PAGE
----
Metro Passes ‘Ban the Box’ Legislation

Metro Passes ‘Ban the Box’ Legislation

At 35 years old, Terrance Akins says he is a changed man after hitting rock bottom 18 years ago.

He told News 2 he was arrested for a robbery and spent 17 years in prison.

“A great transformation took place, a great transformation. First, I got in touch with my spiritual side,” said Akins.

He also got his GED before getting out of prison last year. After applying for more than 30 jobs and getting turned down, he was discouraged.

Akins told News 2 employers wouldn’t give him a chance because of his past.

“As soon as I admitted I had a felony, it’s like every door just closed for me,” said Akins.

Just this week, Metro’s Civil Service Commission voted unanimously in favor of a movement called Ban the Box.

Here’s what it means: Nashville will join about 100 cities and 16 states that have removed questions about criminal convictions from job applications.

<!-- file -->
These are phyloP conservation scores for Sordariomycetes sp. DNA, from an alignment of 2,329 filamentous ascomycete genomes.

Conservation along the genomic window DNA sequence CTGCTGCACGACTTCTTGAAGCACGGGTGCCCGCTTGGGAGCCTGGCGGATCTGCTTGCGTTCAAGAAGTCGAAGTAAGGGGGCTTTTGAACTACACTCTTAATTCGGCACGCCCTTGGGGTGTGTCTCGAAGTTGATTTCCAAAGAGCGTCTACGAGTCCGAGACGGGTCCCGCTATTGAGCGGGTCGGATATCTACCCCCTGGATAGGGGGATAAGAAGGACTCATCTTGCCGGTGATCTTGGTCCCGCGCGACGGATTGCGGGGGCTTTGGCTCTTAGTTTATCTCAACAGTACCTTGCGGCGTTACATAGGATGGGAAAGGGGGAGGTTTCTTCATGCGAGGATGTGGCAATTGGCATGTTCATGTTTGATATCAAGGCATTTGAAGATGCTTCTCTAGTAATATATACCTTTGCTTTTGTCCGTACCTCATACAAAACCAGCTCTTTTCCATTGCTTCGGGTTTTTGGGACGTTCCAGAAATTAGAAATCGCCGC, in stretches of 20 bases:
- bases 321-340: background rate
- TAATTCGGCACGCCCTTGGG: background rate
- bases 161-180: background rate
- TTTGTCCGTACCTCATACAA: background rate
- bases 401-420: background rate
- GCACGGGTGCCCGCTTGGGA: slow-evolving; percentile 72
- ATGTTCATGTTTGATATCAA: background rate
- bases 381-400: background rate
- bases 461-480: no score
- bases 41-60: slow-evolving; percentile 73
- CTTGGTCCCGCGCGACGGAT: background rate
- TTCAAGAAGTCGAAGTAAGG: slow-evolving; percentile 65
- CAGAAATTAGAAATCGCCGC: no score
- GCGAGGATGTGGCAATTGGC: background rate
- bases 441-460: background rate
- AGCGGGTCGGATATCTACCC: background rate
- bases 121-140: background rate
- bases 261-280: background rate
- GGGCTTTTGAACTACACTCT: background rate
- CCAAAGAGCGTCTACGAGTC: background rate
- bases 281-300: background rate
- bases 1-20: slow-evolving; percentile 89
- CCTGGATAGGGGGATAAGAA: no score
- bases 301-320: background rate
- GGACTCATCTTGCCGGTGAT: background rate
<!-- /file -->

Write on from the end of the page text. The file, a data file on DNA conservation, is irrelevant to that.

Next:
Advocates of the movement here in Nashville collected nearly 10,000 signatures.

It is called “Ban the Box” because it will put an end to the small check box on job forms that asks whether an applicant has been convicted of a crime.

Organizers told News 2 they are in favor of background checks and they believe an employee should have to disclose their criminal past.

However, they feel it should happen at a later phase in the interview process.

“We have never been opposed to disclosure, but when that is the first thing that you do on an application, there is bias and there is prejudice,” said Jackie Sims with Democracy Nashville.

Now advocates say they’ll continue to push to “Ban the Box” with large employers and firms that contract with the city and the state.

Mayor Megan Barry’s office sent News 2 the following statement about Ban the Box: (continue reading)

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